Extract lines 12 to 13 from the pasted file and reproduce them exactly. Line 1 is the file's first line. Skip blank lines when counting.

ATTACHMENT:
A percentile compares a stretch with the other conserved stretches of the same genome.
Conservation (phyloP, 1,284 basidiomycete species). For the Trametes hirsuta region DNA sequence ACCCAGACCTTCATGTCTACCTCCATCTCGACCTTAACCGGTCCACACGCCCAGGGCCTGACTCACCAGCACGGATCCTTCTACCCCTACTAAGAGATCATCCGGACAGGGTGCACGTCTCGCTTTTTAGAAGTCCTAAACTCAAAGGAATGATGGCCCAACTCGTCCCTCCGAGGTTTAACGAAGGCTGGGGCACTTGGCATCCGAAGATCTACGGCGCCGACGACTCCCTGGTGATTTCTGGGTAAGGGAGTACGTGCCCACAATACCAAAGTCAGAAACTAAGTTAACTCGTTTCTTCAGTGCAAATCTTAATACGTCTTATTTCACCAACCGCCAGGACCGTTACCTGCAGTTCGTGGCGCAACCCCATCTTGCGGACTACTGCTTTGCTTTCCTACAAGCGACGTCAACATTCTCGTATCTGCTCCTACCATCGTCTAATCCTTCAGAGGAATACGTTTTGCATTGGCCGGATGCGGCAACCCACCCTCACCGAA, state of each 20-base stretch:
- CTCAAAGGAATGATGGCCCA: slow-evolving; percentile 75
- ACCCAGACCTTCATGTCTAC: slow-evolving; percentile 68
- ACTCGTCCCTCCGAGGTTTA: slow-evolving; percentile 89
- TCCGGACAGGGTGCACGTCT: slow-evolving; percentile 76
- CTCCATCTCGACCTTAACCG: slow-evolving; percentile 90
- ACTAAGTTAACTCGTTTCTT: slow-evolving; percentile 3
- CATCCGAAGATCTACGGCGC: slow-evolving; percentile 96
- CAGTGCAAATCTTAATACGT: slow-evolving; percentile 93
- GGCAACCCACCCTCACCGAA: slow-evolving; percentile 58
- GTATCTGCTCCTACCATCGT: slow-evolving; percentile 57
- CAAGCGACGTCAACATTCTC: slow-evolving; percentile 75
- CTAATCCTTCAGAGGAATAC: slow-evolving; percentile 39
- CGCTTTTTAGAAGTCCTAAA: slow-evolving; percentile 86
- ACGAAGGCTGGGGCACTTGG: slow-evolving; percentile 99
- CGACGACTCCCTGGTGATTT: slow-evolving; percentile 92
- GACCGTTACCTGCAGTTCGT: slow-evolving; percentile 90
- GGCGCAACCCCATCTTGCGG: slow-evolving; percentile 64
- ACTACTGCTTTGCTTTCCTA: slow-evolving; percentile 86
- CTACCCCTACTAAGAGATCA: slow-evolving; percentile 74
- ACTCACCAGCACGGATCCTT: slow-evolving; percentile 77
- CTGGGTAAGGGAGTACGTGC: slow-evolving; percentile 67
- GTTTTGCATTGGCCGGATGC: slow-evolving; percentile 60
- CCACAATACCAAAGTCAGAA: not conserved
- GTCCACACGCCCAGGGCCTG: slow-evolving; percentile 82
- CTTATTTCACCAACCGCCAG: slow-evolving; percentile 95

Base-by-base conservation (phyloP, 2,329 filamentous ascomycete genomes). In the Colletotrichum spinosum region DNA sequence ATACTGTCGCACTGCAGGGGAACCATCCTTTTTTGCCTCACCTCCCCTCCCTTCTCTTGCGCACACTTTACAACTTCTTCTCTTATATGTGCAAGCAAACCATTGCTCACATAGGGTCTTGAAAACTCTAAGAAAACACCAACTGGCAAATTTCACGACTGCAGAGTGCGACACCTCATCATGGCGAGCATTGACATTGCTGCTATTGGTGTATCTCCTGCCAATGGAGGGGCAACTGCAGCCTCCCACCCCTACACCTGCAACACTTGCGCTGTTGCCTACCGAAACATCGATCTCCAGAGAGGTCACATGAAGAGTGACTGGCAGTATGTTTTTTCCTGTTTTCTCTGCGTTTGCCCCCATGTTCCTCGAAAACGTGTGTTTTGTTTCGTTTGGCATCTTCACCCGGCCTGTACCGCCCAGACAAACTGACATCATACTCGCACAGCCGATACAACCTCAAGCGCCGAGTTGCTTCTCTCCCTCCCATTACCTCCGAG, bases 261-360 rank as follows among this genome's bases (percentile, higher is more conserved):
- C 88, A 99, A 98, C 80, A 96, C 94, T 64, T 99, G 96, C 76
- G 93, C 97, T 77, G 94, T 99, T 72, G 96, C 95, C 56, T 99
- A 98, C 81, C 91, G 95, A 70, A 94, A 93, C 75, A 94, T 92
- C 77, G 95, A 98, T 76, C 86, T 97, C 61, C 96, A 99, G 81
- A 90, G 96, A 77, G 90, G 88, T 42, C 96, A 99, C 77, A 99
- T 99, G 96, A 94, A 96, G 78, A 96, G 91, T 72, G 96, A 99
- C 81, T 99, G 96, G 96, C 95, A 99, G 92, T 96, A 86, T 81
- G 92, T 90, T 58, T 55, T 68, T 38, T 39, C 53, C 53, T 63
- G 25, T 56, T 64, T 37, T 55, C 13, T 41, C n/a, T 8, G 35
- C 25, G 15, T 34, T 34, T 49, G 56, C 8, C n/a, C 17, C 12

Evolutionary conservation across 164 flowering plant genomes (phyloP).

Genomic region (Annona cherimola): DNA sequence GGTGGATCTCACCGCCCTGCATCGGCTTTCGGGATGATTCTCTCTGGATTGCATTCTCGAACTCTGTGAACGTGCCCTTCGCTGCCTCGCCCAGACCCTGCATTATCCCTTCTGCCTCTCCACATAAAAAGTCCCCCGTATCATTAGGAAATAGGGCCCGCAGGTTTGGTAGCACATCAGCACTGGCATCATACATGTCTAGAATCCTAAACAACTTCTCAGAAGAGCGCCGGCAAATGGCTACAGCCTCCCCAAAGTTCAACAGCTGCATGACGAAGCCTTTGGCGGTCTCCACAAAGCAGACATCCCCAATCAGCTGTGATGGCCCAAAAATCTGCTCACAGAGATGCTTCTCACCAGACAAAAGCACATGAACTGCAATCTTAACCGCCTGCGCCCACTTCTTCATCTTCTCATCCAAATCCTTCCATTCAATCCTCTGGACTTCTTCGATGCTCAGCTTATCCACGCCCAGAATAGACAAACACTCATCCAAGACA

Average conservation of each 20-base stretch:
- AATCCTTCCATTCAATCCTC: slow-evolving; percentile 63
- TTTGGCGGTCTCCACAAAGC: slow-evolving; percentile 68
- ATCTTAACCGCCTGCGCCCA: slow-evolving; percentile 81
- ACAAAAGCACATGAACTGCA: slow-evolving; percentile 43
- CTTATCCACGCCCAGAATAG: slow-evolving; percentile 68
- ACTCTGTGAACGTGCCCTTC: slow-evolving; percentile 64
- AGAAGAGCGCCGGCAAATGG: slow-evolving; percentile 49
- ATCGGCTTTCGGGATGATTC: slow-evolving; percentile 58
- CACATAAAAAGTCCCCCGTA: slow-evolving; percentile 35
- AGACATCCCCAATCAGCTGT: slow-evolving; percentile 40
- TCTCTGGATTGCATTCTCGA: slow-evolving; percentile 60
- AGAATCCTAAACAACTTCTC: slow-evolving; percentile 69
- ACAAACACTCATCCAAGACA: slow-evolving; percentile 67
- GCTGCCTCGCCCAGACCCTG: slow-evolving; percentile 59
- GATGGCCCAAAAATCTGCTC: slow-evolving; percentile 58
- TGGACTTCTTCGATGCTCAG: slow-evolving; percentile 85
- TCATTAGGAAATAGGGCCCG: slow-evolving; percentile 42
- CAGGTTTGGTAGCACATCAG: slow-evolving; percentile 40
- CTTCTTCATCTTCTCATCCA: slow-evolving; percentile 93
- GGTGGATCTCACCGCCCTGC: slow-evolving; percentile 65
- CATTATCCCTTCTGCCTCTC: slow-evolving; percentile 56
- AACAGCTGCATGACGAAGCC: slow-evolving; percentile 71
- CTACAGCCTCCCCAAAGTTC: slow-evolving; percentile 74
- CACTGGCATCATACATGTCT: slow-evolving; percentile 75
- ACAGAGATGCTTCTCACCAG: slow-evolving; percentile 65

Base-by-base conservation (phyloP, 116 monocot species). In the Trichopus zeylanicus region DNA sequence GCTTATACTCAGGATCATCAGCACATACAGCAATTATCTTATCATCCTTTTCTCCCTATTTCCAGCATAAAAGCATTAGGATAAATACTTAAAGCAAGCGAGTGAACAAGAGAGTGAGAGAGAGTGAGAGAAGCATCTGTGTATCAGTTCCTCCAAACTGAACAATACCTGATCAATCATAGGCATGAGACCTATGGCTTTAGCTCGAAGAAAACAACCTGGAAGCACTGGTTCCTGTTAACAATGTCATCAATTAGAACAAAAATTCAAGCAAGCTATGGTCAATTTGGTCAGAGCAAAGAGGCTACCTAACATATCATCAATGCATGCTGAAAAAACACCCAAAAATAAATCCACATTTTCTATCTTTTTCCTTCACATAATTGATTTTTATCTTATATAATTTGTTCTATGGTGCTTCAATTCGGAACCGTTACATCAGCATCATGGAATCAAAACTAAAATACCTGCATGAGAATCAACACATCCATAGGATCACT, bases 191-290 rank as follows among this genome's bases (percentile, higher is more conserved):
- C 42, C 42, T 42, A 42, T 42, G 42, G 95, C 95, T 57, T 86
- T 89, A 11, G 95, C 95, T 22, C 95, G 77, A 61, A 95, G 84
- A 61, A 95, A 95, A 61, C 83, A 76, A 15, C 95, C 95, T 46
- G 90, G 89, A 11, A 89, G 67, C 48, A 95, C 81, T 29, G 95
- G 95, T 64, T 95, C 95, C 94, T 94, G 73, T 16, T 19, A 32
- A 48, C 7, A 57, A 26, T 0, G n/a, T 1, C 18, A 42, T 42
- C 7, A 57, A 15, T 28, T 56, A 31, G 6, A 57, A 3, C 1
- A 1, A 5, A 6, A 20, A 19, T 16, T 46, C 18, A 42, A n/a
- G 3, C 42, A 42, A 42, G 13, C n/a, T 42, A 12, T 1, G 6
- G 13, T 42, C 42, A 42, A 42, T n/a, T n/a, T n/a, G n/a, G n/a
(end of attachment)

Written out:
- GTATCTGCTCCTACCATCGT: slow-evolving; percentile 57
- CAAGCGACGTCAACATTCTC: slow-evolving; percentile 75